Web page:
On August 2 and 3, Trek Bikes South Africa held it’s 2018 launch at the Avianto sports complex at Muldersdrift, just north of Joburg. Dubbed as ‘#MyTrek18’ the launch showcased a range of Trek bikes for test-riding on a 5.5km test loop in the Avianto trail network. Two models captured our attention like no others. We just HAD to ride them…
There was obviously variety of road and gravel/CX style bikes too, but we were there for the mountain bikes. There was also a showroom displaying a big range of Bontrager products, Trek’s gear and apparel division. We noticed a key focus on trail/MTB gear such as shoes, helmets, saddles and lighting systems. – FB gallery
By Dino Lloyd
So what made this launch significant? Well, Trek has been in and out of SA under various importers over the last two decades. In the last year though, Trek took a more committed approach by setting up a direct subsidiary with Trek SA. In light of this Trek, had two of their head office staff in attendance, Ana Lloyd from international marketing and Matthew Yerke, a design engineer with Trek Bikes.
We have already tested three Trek models this year – the Procaliber hardtail, the Top Fuel XC/Marathon machine and the Fuel EX trail bike, all very SA-relevant models in the South African market. We spent many weeks on those models and really got to know them and the Trek brand well from the saddle. What else was there?
Well, there were two bikes that break the typical South African mold, for two different reasons. Bearing in mind this wasn’t an in-depth review, the test loop at Avianto provided enough terrain variety to give us an overview of each bike’s capability and nuances on the trail. The 5.5km loop was cross-country in style with some rock sections, steep climbs and forested singletrack.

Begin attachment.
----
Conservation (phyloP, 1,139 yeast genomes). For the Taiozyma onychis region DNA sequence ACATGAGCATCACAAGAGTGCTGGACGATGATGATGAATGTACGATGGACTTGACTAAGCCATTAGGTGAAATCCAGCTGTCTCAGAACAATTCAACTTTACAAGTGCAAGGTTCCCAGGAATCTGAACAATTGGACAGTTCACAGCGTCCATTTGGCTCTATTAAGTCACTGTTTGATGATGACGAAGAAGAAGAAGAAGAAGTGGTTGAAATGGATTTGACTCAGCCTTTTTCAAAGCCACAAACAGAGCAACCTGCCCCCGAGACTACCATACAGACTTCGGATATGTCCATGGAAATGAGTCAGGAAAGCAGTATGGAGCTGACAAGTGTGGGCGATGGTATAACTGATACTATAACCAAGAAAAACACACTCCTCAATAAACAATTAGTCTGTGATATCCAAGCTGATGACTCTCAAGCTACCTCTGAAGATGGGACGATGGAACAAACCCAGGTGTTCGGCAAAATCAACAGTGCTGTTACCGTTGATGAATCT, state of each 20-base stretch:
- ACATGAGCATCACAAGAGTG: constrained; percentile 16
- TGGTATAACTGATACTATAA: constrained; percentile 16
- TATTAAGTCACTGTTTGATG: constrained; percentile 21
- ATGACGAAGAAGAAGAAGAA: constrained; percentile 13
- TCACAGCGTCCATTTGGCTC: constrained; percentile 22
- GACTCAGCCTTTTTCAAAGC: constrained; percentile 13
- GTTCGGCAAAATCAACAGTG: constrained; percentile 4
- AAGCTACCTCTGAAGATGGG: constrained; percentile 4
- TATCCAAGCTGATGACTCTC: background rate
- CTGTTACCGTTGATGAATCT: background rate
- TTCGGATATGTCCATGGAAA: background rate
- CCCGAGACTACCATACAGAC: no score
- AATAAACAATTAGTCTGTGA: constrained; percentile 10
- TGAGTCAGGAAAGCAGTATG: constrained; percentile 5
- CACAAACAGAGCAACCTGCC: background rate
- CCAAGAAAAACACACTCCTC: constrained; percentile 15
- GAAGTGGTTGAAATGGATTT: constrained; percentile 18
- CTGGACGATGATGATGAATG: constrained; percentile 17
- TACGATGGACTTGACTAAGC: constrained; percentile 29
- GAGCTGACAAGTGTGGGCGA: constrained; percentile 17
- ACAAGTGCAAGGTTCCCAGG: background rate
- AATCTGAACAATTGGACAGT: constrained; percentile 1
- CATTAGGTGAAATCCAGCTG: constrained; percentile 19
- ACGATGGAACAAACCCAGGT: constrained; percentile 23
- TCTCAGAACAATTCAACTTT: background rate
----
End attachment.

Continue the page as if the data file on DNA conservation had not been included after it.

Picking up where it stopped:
First up was Trek’s e-bike offering, the Trek Powerfly. There are four models in the range, three of which are full suspension. The FS7 test bike we rode slots squarely in the middle of the suspension models.
E-bikes are a contentious topic in mountain biking as a whole. We’re still not convinced that they’re a pure cycling solution, but they certainly aren’t motorcycles either (the motor only kicks in when you pedal). Yes the concept can feed into a superficial aspect of the sport. Equally though, they do provide accessibility to the sport that previously excluded a lot of people.
Just about every manufacturer is looking at or offers an e-bike in their range, so they are here to stay. Where they fit in is going to be up for debate for some time. It’s an ongoing topic with good arguments for and against, something we’re working on for an upcoming feature.
Riding the Powerfly it quickly became apparent that it takes some getting used to. Those newer to mountain biking would probably need some orientation on gravel roads getting used to the pedal assist kicking in as well as the five levels of assist. As with other e-bikes coming into SA, the Powerfly is limited to a top speed of 26kph, which is apparently in line with legal requirements.
We did take a lap to get used to the bike, but then it was all about the fun as we charged around a few more times racing each other like kids, mostly on full Turbo mode because, well, its full Turbo mode… It should be noted that our female rider was on the hardtail version and was quite happy to just complete one lap and switch to a more traditional bike.
Secondly, the Stache 9.6. There are four models in the range, with the 9.6 second from the top.
The Stache is a bit of an unwieldly looking beast at first, an OCLV carbon frame with elevated stays and 29+ tyres are the first things to catch the eye. Throw in a dropper seatpost and 120mm travel fork and you have the makings of a very clean and simple bike for all-day trail fun.
Thanks to the boost and 29+ you also have the option to fit any variety of wheel/tyre combos to suit a particular style of riding or event you’re doing. With the horizontal ‘Stranglehold’ dropouts to adjust chainstay length you could even run a straight single speed setup, if you’re that way inclined.
The Stache may not be a medium to big travel trail bike, but it makes rock gardens, thick sand (oh especially thick sand) and drops a load of fun, offering a little confidence boost pretty much everywhere… Even acceleration with the bigger tyres was surprisingly good and the extra traction on climbs is noticeable. The front end felt a little resistant at first due to the plus size rubber; but after a lap and a bit we were used to it and happily hitting lines we’d normally avoid on a regular 29er. ‘Point and shoot’ seems to be the mantra of the Stache. We’re better off for having ridden this under-rated beast of bike, even if it was just a brief encounter.
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